Mujadara (Lentils and Rice)

This is a popular Middle Eastern dish made of lentils and rice. (With many spellings, it’s also known as mujadrah, mujaddara, moujadara, mejadra, mudardara and megadara.) Food doesn’t really get more basic than lentils and rice, but this recipe has a couple tricks up it’s sleeve that elevate the dish way beyond a simple rice and beans dish.

This particular version is adapted from a recipe I clipped from the Chicago Tribune some years back.

  • 2 tablespoons olive oil
  • 1 large onion or 2 small onions, one half diced, one half thinly sliced into half-moons
  • 3-4 cloves of garlic, minced
  • 1 1/2 teaspoons ground cumin
  • 1/2 teaspoon ground allspice
  • 1/4 teaspoon ground cinnamon
  • 1/2 cup green lentils, picked over
  • 1/2 cup brown basmati rice, picked over and rinsed
  • 2 cups vegetable stock
  • 3 tablespoons fresh mint, cut in a chiffonade

  1. Heat 1 tablespoon of oil in a medium-sized saucepan over medium-high heat. Add the diced onions and garlic. Cook for a few minutes, until onions soften. Add the cumin, allspice, and cinnamon and cook until fragrant, about half a minute. Add the rice, lentils and vegetable stock. Bring to a boil, then cover and reduce heat. Allow to cook undisturbed for about half an hour.
  2. While the lentils and rice are cooking, heat the remaining tablespoon of oil in a medium-sized frying pan over medium-high heat. Add the sliced onions. Lower heat to medium and cook, stirring occasionally, until onions are brown and crispy. Set aside.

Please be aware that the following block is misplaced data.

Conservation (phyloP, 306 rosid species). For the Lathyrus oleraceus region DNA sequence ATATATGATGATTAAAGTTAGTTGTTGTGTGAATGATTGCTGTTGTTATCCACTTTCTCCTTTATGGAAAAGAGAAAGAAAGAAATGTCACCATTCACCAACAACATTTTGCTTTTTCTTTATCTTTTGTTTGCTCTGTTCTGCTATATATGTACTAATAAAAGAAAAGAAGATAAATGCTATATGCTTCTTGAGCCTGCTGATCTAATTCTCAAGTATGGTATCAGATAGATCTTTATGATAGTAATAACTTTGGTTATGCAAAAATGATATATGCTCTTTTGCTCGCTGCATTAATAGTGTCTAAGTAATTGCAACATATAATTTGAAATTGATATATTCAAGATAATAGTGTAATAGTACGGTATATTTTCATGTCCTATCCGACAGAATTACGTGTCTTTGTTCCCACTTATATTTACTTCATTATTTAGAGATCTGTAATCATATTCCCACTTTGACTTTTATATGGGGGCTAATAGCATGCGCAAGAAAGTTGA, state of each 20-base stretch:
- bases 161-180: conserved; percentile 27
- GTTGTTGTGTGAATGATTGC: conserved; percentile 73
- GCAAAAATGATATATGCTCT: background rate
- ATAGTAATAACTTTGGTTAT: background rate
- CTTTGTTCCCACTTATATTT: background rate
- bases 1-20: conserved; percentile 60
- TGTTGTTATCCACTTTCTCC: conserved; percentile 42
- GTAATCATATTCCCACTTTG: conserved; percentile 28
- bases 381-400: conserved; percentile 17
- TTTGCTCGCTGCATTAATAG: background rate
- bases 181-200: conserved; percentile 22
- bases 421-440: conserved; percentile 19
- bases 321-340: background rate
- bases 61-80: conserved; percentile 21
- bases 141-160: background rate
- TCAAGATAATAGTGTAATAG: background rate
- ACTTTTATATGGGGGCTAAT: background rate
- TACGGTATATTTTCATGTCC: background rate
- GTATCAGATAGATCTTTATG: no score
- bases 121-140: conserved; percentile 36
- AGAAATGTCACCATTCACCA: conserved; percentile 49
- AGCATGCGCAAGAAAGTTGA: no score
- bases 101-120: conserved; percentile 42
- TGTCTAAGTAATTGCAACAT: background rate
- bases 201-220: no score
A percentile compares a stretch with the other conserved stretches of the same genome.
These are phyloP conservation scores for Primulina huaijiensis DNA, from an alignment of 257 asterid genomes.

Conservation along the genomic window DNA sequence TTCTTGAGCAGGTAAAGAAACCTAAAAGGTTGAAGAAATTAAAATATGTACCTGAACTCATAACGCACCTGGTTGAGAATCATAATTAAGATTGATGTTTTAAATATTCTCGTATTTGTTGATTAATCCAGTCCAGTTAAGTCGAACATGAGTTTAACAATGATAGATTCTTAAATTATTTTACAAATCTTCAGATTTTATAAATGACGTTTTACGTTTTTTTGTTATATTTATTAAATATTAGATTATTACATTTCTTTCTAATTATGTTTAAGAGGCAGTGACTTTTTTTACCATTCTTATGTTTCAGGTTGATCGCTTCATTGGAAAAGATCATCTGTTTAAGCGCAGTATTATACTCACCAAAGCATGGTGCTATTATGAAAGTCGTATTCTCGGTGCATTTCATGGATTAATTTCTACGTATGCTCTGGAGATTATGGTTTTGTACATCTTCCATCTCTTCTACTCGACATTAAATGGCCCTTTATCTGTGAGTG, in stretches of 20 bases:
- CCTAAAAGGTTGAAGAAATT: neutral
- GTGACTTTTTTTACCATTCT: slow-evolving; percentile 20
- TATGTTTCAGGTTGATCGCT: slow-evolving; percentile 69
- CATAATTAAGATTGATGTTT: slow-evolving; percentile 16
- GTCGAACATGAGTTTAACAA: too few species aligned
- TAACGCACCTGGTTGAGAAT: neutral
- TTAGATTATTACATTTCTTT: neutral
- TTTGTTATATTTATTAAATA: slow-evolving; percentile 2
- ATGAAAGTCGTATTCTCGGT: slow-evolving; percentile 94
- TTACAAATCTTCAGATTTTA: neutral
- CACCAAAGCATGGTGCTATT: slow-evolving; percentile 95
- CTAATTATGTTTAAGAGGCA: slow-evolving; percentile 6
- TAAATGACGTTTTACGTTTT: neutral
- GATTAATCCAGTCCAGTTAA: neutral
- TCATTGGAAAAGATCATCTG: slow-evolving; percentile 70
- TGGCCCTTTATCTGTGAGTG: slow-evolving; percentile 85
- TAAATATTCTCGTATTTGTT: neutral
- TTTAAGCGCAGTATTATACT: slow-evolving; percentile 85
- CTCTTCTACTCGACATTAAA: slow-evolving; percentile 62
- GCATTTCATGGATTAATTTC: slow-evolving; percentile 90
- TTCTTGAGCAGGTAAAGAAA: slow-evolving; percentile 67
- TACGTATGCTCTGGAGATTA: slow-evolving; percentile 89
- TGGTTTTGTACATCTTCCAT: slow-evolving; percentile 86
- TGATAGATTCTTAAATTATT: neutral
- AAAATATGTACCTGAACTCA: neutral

3. Check the lentils and rice. If most of the stock is absorbed, turn off the heat. Let sit, covered, for about 5 minutes.
  4. Spoon lentils and rice into bowls. Garnish with crispy onions and fresh mint. Serve.

(Serves 4)

There have been times when I was lazy and I didn’t bother with the crispy onions or the fresh mint. Don’t be lazy.

The crispy onions could take anywhere from 10-30 minutes. Depends on your heat and exactly how crispy you’d like them. The trick is to let them sit and not stir them too frequently. Wait until there’s some browning, then stir. The amount of time needed between stirring will decrease as the onions cook. Watch them carefully towards the end so you don’t have burnt onions. Burnt onions are not nearly as tasty.

If you can’t find brown basmati rice, substitute any other medium to long grain brown rice. Brown basmati is lovely though.

As you see in the first picture, you can add a dollop of plain yogurt as an additional garnish.

I’m sharing this recipe in Weekend Herb Blogging being hosted this week by Anh from A Food Lover’s Journey.

Looking for More Gluten-Free Vegetarian Recipes?

I recommend The Gluten-Free Vegetarian Kitchen, by Donna Klein.

What you'll find:
  • More than 200 tasty recipes,
  • Numerous tips for succesful gluten-free cooking and baking, and
  • Nutritional information (calories, grams of protein, fat, carbs, etc.) for every recipe.

Comments

  1. I am making this dish for my personal chef clients next week! :D

  2. This is one of my go-to recipes and has been for about 9 months or so. It’s REAALLLY good! I use quinoa rather than rice. Also, I’ve tried it without the crispy onions and/or mint and it was disappointing. For the full experience, make sure you have both the onions and the mint.

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